"[T]he rule of education is the chief end whereby man is formed under civilization." - Immanuel Kant
On Education (1803) is a collection of Kant's lectures on physical and practical education, pedagogy, and moral culture, and it is the only work in which Kant's views on education are presented comprehensively. On Education introduces us to the practical implications of Kant's theoretical philosophy and instructs us on how to tame and cultivate the excellence in human nature. Fast-moving and engaging, On Education is highly readable and reminds us that Kant's pedagogical mission included his interest in "teaching [his students] how to live, by recommending a certain way of life."
|Publisher:||Barnes & Noble|
|Series:||Barnes & Noble Library of Essential Reading|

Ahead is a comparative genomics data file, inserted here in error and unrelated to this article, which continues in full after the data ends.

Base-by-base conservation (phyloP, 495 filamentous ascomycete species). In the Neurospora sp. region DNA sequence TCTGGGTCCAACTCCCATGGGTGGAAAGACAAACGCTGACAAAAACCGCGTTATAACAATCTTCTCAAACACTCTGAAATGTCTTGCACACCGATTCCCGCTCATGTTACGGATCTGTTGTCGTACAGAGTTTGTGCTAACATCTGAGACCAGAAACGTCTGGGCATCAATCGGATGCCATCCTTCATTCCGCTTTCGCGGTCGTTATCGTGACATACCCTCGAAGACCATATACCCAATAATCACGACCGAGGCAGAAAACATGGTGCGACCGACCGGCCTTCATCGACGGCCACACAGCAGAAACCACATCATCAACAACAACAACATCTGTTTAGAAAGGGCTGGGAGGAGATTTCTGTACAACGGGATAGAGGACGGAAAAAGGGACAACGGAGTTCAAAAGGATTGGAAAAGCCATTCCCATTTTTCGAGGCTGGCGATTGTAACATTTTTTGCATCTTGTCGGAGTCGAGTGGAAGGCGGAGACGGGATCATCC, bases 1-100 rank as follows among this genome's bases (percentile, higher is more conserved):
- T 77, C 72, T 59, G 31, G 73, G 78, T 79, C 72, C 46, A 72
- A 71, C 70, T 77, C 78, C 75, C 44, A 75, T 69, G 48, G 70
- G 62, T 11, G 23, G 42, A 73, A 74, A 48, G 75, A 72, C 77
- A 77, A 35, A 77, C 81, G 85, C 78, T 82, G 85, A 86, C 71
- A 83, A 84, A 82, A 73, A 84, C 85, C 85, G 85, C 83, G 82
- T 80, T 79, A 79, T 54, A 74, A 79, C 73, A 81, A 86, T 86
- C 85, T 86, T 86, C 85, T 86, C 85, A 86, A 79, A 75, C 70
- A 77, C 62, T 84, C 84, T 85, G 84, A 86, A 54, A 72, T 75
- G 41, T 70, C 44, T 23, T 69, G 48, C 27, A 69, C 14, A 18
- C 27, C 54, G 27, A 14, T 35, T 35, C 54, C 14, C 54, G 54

|Sold by:||Barnes & Noble|
|File size:||576 KB|
About the Author
Immanuel Kant (1724-1804) has been caricatured as a stiff German professor, whose Stoic habits were so predictable that the people of Königsberg, his hometown, could set their clocks by his daily walks. Kant's life is best described as a heroic struggle to discover order within chaos or, better, an effort to fix human thought and behavior within it proper limits. He lived and worked during the Enlightenment, a time when political, religious, and intellectual freedom erupted across the Western world.